By Kevin Lindsay, Deputy Head of Financial Crime Group, Sumitomo Mitsui Banking Corporation Europe Limited.
Kevin, can you please tell the Risk Insights readers a little bit about yourself, your experiences and what your current professional focus is
I have been in the Banking industry for 31 years, with the majority of my time spent with Lloyds Banking Group. My career has covered all areas of Banking including Retail, Corporate, Business Banking and an overseas secondment to New York as part of the Lloyds Bank Project Finance Team. My last 9 years have been spent in Risk Management, primarily dealing with Financial Crime Risk. Firstly in Lloyds Bank and then in October 2014 I took up my current position with SMBCE. My current role focuses on AML/CTF, Sanctions, Anti Bribery, Fraud and Tax Evasion.
You will be reviewing the exposure to risk and techniques to continually identify and manage new risks at the upcoming Fraud and Financial Crime Summit. Why do you feel this is an important talking point?
Whether you are in Retail, Investment, Private or Commercial Banking Fraud and Financial Crime are one of the most significant challenges we face of a daily basis. The cost of Fraud and the potential fines associated to failings in AML/CTF procedures can be significant. We are seeing new fraud reporting being introduced under PSD2, new technologies and new products such as Bitcoin etc.
When considering the interplay of the first and second line, what are the essential considerations that need to be made?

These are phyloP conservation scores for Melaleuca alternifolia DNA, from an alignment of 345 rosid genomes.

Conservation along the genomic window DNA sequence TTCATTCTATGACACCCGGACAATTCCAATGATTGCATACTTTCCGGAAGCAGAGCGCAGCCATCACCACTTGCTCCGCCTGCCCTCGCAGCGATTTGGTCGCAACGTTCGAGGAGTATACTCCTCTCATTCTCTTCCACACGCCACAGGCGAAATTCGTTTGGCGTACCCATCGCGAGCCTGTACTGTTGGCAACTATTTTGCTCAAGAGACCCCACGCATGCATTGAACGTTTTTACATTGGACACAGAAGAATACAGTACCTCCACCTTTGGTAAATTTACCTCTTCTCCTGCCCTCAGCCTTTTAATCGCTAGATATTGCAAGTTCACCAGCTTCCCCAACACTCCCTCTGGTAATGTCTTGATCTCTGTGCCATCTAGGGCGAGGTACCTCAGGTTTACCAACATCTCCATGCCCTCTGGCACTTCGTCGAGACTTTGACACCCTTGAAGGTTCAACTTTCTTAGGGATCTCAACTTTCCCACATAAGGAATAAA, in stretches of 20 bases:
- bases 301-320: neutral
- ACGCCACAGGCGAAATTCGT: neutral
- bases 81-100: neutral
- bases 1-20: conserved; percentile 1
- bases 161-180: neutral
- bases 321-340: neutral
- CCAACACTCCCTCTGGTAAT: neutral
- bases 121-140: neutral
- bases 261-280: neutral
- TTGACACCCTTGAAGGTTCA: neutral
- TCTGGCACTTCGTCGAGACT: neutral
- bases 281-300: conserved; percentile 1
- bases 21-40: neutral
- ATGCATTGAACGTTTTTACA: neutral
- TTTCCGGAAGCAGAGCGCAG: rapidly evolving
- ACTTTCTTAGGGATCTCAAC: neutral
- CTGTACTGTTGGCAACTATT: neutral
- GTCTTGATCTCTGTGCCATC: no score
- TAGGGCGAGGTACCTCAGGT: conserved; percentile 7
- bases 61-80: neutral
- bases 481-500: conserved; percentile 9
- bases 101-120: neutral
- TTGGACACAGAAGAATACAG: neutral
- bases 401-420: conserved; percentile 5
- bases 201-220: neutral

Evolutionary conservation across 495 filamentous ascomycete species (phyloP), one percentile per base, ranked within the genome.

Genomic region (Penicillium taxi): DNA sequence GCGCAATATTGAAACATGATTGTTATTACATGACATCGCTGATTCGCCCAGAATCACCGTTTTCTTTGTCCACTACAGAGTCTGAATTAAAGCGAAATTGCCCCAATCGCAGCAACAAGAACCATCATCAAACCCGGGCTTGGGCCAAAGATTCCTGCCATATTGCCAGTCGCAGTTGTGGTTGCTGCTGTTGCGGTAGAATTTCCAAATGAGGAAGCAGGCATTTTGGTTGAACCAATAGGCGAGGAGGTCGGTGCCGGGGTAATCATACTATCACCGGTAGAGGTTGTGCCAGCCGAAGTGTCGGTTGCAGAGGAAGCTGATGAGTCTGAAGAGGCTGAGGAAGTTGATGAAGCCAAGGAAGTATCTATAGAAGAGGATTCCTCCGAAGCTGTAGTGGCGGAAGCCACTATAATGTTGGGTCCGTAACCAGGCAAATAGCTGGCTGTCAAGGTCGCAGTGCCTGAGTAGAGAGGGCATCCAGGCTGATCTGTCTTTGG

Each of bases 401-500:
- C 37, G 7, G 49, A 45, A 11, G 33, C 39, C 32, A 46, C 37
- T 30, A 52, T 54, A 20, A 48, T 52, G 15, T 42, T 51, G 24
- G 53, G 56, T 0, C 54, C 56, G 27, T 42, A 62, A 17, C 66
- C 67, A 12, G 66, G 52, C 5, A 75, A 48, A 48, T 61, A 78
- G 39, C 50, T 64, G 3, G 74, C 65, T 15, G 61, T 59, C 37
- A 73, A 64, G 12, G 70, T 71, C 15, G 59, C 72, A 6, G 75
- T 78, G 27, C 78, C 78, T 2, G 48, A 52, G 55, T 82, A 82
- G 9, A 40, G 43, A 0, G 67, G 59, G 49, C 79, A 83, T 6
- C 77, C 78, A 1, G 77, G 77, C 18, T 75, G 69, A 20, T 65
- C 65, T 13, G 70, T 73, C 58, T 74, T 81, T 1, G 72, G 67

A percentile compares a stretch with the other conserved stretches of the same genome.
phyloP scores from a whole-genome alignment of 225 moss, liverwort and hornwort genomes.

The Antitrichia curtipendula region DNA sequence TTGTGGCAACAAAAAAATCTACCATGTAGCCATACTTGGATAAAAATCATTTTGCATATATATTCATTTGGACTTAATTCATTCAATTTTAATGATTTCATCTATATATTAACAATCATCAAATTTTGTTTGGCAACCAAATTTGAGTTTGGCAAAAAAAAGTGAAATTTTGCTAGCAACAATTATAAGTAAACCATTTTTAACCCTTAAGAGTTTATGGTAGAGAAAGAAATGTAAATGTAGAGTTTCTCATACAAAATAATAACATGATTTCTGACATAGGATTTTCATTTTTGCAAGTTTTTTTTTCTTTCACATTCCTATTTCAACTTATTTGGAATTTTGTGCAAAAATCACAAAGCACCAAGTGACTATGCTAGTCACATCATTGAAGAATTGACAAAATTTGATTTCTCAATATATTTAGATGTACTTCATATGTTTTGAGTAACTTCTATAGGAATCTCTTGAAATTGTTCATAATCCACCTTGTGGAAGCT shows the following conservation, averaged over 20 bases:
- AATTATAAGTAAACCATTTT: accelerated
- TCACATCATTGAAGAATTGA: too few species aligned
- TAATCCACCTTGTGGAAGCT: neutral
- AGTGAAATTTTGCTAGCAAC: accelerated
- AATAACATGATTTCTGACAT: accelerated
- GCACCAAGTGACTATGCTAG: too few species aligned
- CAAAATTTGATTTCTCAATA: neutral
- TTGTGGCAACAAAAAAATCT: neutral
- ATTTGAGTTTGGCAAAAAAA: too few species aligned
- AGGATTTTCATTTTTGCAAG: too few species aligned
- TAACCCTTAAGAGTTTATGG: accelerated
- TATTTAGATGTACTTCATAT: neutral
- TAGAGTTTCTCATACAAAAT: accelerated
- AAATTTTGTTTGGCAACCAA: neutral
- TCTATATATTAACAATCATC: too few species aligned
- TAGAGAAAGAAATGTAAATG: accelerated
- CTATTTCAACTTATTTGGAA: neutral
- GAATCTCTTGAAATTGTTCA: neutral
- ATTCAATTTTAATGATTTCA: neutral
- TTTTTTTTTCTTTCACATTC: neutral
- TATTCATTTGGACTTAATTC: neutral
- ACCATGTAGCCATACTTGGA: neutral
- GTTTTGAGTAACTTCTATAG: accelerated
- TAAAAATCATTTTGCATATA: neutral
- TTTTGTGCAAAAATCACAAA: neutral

The key consideration and as such the challenge we face is the knowledge and understanding sits within the second line. The first line, are tasked in general, with delivering results. The second line must impart knowledge and understanding into the first line to ensure that when they identify the risks associated to a customer or product they can, document and mitigate the underlying financial crime risks as well as accept the risk.
How can financial institutions best understand where risks lie in a dynamic environment? And have you got any examples?
Via the use of risk assessments, such as:
- Risk Assessments are live documents and cannot just be reviewed on an annual basis.
- Understanding our customers and how they will interact with us on a day to day basis.
- Understanding our product offering and how each product may be used in a criminal/ fraudulent manner.
- Have strong controls around transaction monitoring.
What are some of the challenges of ensuring risk assessments reflect risks?
It is relatively simple to write a fraud policy. Where is become more difficult, is taking that policy and embedding the requirements into the underlying procedures and controls. This is made even more difficult by the evolving nature of fraud, where the risks we face are continually changing and our underlying controls also need to be updated to protect both our Financial Institutions and customers alike. There is also a need prioritize remediation of any gaps identified in the control environment.
Finally, what challenges do you foresee within the Fraud and Financial Crime landscape over the coming years?
This is a continually evolving landscape the challenge we face is keeping up to date with the methods fraudsters and criminals have developed. I see Cyber Crime, product developments in areas such as Bitcoin and the underlying technologies that support these platforms as areas of focus over the coming years. Secondly, regulation being placed upon Financial Institutions takes a significant amount of time, money and effort to embed into our day to day activities.